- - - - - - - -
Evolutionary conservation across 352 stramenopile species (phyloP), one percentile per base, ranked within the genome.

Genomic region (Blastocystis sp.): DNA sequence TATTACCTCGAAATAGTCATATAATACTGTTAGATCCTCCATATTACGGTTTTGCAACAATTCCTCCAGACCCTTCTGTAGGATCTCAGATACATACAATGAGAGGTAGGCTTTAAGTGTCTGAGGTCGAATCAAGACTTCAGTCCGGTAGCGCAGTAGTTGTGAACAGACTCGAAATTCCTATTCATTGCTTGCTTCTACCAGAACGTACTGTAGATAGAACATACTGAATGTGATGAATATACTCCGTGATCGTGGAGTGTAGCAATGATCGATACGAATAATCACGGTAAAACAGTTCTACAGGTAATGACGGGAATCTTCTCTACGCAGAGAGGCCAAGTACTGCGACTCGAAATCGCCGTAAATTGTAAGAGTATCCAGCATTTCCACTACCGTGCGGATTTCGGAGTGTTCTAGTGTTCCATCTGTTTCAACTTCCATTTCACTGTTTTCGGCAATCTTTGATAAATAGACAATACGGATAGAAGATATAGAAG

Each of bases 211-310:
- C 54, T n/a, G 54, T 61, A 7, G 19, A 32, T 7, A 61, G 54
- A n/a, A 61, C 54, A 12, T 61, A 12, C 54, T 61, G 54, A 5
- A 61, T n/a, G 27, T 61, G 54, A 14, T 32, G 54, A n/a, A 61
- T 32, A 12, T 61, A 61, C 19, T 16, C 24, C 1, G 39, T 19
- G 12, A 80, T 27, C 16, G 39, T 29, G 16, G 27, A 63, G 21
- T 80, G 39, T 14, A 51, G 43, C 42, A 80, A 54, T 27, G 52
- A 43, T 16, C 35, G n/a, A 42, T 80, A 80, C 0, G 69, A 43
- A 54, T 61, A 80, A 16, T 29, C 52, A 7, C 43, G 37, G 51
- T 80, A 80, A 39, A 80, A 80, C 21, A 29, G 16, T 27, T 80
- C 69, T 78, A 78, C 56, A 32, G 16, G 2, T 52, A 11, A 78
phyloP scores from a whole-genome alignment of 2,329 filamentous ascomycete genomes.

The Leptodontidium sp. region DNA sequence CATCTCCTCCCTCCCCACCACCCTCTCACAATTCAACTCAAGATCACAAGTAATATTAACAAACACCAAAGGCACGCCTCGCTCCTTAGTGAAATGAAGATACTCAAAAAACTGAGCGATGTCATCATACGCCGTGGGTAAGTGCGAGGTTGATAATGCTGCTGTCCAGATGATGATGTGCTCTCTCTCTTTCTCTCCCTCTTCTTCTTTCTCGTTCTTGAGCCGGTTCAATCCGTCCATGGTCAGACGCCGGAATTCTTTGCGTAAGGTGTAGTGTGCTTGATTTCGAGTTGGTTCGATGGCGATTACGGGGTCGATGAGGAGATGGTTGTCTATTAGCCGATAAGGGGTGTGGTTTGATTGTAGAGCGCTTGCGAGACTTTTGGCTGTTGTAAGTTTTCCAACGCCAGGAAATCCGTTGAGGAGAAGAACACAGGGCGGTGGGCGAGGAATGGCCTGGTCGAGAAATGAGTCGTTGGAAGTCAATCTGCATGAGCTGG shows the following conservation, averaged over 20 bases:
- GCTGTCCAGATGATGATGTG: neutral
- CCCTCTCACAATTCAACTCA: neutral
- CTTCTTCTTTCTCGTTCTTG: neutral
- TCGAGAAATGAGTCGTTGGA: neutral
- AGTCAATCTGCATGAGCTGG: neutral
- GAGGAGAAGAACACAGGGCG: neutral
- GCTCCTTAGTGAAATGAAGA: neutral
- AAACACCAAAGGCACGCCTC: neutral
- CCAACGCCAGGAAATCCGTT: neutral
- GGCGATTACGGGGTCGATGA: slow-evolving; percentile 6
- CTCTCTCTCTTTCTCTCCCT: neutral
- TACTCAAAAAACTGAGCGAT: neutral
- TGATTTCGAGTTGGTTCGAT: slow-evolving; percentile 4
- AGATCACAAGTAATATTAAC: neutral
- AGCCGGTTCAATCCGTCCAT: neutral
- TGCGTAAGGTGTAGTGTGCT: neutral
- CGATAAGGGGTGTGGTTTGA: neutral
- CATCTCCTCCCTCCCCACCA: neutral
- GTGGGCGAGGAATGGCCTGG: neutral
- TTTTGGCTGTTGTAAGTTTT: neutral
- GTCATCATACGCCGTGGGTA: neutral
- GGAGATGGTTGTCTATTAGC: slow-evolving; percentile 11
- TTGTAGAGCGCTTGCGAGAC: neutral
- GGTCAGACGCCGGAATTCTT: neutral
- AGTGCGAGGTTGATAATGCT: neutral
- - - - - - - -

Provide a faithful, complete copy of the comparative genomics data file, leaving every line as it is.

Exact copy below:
Evolutionary conservation across 352 stramenopile species (phyloP), one percentile per base, ranked within the genome.

Genomic region (Blastocystis sp.): DNA sequence TATTACCTCGAAATAGTCATATAATACTGTTAGATCCTCCATATTACGGTTTTGCAACAATTCCTCCAGACCCTTCTGTAGGATCTCAGATACATACAATGAGAGGTAGGCTTTAAGTGTCTGAGGTCGAATCAAGACTTCAGTCCGGTAGCGCAGTAGTTGTGAACAGACTCGAAATTCCTATTCATTGCTTGCTTCTACCAGAACGTACTGTAGATAGAACATACTGAATGTGATGAATATACTCCGTGATCGTGGAGTGTAGCAATGATCGATACGAATAATCACGGTAAAACAGTTCTACAGGTAATGACGGGAATCTTCTCTACGCAGAGAGGCCAAGTACTGCGACTCGAAATCGCCGTAAATTGTAAGAGTATCCAGCATTTCCACTACCGTGCGGATTTCGGAGTGTTCTAGTGTTCCATCTGTTTCAACTTCCATTTCACTGTTTTCGGCAATCTTTGATAAATAGACAATACGGATAGAAGATATAGAAG

Each of bases 211-310:
- C 54, T n/a, G 54, T 61, A 7, G 19, A 32, T 7, A 61, G 54
- A n/a, A 61, C 54, A 12, T 61, A 12, C 54, T 61, G 54, A 5
- A 61, T n/a, G 27, T 61, G 54, A 14, T 32, G 54, A n/a, A 61
- T 32, A 12, T 61, A 61, C 19, T 16, C 24, C 1, G 39, T 19
- G 12, A 80, T 27, C 16, G 39, T 29, G 16, G 27, A 63, G 21
- T 80, G 39, T 14, A 51, G 43, C 42, A 80, A 54, T 27, G 52
- A 43, T 16, C 35, G n/a, A 42, T 80, A 80, C 0, G 69, A 43
- A 54, T 61, A 80, A 16, T 29, C 52, A 7, C 43, G 37, G 51
- T 80, A 80, A 39, A 80, A 80, C 21, A 29, G 16, T 27, T 80
- C 69, T 78, A 78, C 56, A 32, G 16, G 2, T 52, A 11, A 78
phyloP scores from a whole-genome alignment of 2,329 filamentous ascomycete genomes.

The Leptodontidium sp. region DNA sequence CATCTCCTCCCTCCCCACCACCCTCTCACAATTCAACTCAAGATCACAAGTAATATTAACAAACACCAAAGGCACGCCTCGCTCCTTAGTGAAATGAAGATACTCAAAAAACTGAGCGATGTCATCATACGCCGTGGGTAAGTGCGAGGTTGATAATGCTGCTGTCCAGATGATGATGTGCTCTCTCTCTTTCTCTCCCTCTTCTTCTTTCTCGTTCTTGAGCCGGTTCAATCCGTCCATGGTCAGACGCCGGAATTCTTTGCGTAAGGTGTAGTGTGCTTGATTTCGAGTTGGTTCGATGGCGATTACGGGGTCGATGAGGAGATGGTTGTCTATTAGCCGATAAGGGGTGTGGTTTGATTGTAGAGCGCTTGCGAGACTTTTGGCTGTTGTAAGTTTTCCAACGCCAGGAAATCCGTTGAGGAGAAGAACACAGGGCGGTGGGCGAGGAATGGCCTGGTCGAGAAATGAGTCGTTGGAAGTCAATCTGCATGAGCTGG shows the following conservation, averaged over 20 bases:
- GCTGTCCAGATGATGATGTG: neutral
- CCCTCTCACAATTCAACTCA: neutral
- CTTCTTCTTTCTCGTTCTTG: neutral
- TCGAGAAATGAGTCGTTGGA: neutral
- AGTCAATCTGCATGAGCTGG: neutral
- GAGGAGAAGAACACAGGGCG: neutral
- GCTCCTTAGTGAAATGAAGA: neutral
- AAACACCAAAGGCACGCCTC: neutral
- CCAACGCCAGGAAATCCGTT: neutral
- GGCGATTACGGGGTCGATGA: slow-evolving; percentile 6
- CTCTCTCTCTTTCTCTCCCT: neutral
- TACTCAAAAAACTGAGCGAT: neutral
- TGATTTCGAGTTGGTTCGAT: slow-evolving; percentile 4
- AGATCACAAGTAATATTAAC: neutral
- AGCCGGTTCAATCCGTCCAT: neutral
- TGCGTAAGGTGTAGTGTGCT: neutral
- CGATAAGGGGTGTGGTTTGA: neutral
- CATCTCCTCCCTCCCCACCA: neutral
- GTGGGCGAGGAATGGCCTGG: neutral
- TTTTGGCTGTTGTAAGTTTT: neutral
- GTCATCATACGCCGTGGGTA: neutral
- GGAGATGGTTGTCTATTAGC: slow-evolving; percentile 11
- TTGTAGAGCGCTTGCGAGAC: neutral
- GGTCAGACGCCGGAATTCTT: neutral
- AGTGCGAGGTTGATAATGCT: neutral